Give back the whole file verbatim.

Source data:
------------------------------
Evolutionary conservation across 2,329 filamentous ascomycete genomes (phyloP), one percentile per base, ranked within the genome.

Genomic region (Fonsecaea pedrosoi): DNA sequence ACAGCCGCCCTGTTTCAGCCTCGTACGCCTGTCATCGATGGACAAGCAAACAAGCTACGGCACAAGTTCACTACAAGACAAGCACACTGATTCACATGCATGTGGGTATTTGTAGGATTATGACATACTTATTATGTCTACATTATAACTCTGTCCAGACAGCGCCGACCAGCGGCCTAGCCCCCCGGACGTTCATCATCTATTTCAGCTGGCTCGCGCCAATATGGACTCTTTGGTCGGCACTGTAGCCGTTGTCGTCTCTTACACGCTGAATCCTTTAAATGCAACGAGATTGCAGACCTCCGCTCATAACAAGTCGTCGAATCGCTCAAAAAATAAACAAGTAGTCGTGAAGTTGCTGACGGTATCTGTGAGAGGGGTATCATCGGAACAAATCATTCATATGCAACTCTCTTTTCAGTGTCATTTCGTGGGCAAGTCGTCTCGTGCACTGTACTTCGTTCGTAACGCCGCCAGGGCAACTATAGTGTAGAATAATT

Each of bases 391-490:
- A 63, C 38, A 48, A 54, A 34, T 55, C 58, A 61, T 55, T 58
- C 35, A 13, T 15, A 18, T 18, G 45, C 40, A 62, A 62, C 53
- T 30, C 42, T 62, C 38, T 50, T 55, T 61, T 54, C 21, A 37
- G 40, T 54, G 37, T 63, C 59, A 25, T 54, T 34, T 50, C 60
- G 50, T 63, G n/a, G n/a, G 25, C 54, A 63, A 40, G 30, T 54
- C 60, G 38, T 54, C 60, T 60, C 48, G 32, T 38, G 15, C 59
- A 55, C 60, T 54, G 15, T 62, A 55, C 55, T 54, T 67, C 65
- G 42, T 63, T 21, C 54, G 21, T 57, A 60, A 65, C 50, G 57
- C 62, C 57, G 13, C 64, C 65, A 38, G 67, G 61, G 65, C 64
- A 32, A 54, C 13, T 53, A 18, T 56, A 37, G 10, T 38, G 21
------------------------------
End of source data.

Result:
Evolutionary conservation across 2,329 filamentous ascomycete genomes (phyloP), one percentile per base, ranked within the genome.

Genomic region (Fonsecaea pedrosoi): DNA sequence ACAGCCGCCCTGTTTCAGCCTCGTACGCCTGTCATCGATGGACAAGCAAACAAGCTACGGCACAAGTTCACTACAAGACAAGCACACTGATTCACATGCATGTGGGTATTTGTAGGATTATGACATACTTATTATGTCTACATTATAACTCTGTCCAGACAGCGCCGACCAGCGGCCTAGCCCCCCGGACGTTCATCATCTATTTCAGCTGGCTCGCGCCAATATGGACTCTTTGGTCGGCACTGTAGCCGTTGTCGTCTCTTACACGCTGAATCCTTTAAATGCAACGAGATTGCAGACCTCCGCTCATAACAAGTCGTCGAATCGCTCAAAAAATAAACAAGTAGTCGTGAAGTTGCTGACGGTATCTGTGAGAGGGGTATCATCGGAACAAATCATTCATATGCAACTCTCTTTTCAGTGTCATTTCGTGGGCAAGTCGTCTCGTGCACTGTACTTCGTTCGTAACGCCGCCAGGGCAACTATAGTGTAGAATAATT

Each of bases 391-490:
- A 63, C 38, A 48, A 54, A 34, T 55, C 58, A 61, T 55, T 58
- C 35, A 13, T 15, A 18, T 18, G 45, C 40, A 62, A 62, C 53
- T 30, C 42, T 62, C 38, T 50, T 55, T 61, T 54, C 21, A 37
- G 40, T 54, G 37, T 63, C 59, A 25, T 54, T 34, T 50, C 60
- G 50, T 63, G n/a, G n/a, G 25, C 54, A 63, A 40, G 30, T 54
- C 60, G 38, T 54, C 60, T 60, C 48, G 32, T 38, G 15, C 59
- A 55, C 60, T 54, G 15, T 62, A 55, C 55, T 54, T 67, C 65
- G 42, T 63, T 21, C 54, G 21, T 57, A 60, A 65, C 50, G 57
- C 62, C 57, G 13, C 64, C 65, A 38, G 67, G 61, G 65, C 64
- A 32, A 54, C 13, T 53, A 18, T 56, A 37, G 10, T 38, G 21